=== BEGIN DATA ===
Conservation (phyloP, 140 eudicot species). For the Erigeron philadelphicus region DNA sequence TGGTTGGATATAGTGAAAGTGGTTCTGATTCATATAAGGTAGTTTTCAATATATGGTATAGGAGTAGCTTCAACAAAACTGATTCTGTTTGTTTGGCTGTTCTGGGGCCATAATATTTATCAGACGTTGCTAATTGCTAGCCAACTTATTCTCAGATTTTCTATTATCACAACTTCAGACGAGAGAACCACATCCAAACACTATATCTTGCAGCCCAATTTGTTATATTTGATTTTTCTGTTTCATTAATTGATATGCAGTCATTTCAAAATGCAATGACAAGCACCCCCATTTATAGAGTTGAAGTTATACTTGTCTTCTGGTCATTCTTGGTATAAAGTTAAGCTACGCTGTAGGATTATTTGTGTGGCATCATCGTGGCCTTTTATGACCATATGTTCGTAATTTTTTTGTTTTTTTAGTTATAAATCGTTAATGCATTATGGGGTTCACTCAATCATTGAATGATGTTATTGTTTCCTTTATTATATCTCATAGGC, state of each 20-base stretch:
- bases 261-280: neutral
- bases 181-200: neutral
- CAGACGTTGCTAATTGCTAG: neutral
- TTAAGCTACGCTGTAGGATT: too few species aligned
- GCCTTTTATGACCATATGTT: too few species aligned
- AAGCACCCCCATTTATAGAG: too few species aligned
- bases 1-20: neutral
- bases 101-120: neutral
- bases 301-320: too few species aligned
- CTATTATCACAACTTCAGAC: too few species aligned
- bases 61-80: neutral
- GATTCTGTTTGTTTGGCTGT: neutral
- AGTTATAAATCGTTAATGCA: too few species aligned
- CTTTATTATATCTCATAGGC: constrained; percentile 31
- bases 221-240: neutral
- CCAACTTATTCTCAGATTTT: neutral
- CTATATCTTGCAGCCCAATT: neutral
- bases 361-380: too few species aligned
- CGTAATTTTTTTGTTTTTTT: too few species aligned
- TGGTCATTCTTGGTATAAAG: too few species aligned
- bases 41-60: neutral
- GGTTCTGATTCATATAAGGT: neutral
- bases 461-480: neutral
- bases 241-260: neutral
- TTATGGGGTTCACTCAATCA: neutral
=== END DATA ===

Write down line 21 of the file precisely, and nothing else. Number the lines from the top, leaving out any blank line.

- TGGTCATTCTTGGTATAAAG: too few species aligned